Photo by Pixabay on Pexels.com

But I digress!  Whilst I’ve been doing all this reading and seeking the same thing keeps coming up time and time again, just surrender, just let it go.  Husband is regularly asking me ‘Why does it matter?  Why does it matter how somebody else is behaving, it has no impact on your life, so why do you care’?  Last week I went to a meditation class here in Portugal and at the end of the class pulled a card from ‘Whispers of Lord Ganesha’  and the card I picked was surrender, again.

Part of the problem is I don’t know how to surrender.  Surrender to who?  Surrender to what?  How do you even begin to surrender?  Whilst I whole heartedly believe in the universe and that there is something bigger than me out there – I’m not in a position as yet where I am ready to call it God.  God Consciousness is about as close as it gets.  I listened to Russell Brand interviewing Ricky Gervais earlier this week and felt I was in a similar boat – for me God = organised religion = indoctrination and doesn’t reflect my beliefs in the slightest.  As I look back on my life, however, I can see a consistent inability to surrender to anything.  I’m the bull-at-a-gate type.  Jump in with both feet first, guns blazing and then stop to think.  Anger first, stand your ground, don’t give in, fight your corner.  I realise that I am continually tense, continually expecting the next battle – assuming everything will be a battle rather than just taking things as they come.  I’m constantly anticipating the next crisis, getting involved in the latest gossip, trying to muscle my way in to things to have some level of influence, some level of control.  I’ve always been like this, as a child, my sister used to ask me ‘Why can’t you just let things be, why do you always have to cause an argument?’.  I suppose I was trying to stand my ground, fight my corner, especially in the face of what I perceived to be an injustice.  I was much the same as a teacher, constantly fighting for my students – for some reason I have turned life into a battle – my ego in overdrive and this has become the norm.  Fighting is my normal.  So, this is where I need to surrender, to stop the fighting and just let go, just be, let people behave the way they want to, but I don’t have to turn everything into a battle, nor do I have to be involved in everything.  Even when I do a full body scan meditation, I have no feeling in my arms, it’s like they are constantly prepared to fight.  I also know, from research about my physical body that being tense is no good for you – it causes inflammation in the body and all sorts of minor ailments that build up to a bigger whole over time.  I’m fairly confident that my fibromyalgia / back pain is actually down to my pelvic floor being too tense and as a consequence the muscles in and around my lower back just aren’t functioning or moving as smoothly as they might.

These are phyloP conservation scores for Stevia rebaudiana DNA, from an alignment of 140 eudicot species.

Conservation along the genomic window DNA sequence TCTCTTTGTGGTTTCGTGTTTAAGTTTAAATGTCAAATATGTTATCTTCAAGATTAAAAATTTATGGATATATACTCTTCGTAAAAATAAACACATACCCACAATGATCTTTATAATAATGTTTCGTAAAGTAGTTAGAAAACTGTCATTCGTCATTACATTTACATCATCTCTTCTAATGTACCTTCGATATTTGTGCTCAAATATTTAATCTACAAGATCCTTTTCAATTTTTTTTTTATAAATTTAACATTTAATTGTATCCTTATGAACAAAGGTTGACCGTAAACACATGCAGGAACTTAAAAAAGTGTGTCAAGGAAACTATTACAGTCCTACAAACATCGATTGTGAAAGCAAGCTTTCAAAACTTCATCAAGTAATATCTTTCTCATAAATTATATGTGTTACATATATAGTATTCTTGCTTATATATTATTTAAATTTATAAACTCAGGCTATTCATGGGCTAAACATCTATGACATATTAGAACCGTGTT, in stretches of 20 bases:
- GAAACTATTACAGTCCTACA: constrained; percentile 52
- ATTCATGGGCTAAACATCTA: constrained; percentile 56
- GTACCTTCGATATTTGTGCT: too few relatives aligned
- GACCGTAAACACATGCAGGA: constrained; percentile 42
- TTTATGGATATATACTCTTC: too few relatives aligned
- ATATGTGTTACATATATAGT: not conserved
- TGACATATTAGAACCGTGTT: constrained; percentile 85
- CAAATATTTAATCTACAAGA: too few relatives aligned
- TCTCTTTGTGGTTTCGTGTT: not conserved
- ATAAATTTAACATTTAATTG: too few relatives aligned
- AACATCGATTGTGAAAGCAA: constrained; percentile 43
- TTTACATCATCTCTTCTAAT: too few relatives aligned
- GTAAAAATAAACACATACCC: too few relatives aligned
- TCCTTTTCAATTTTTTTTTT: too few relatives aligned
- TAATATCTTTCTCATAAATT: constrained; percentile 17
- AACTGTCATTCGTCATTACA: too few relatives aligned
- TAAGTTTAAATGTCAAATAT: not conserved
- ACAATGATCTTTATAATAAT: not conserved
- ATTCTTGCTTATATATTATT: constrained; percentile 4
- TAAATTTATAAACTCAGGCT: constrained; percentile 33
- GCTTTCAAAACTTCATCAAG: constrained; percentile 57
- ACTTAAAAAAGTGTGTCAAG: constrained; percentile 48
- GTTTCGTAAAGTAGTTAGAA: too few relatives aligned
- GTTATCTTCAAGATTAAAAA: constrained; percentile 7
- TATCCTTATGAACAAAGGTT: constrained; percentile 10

Photo by Ylanite Koppens on Pexels.com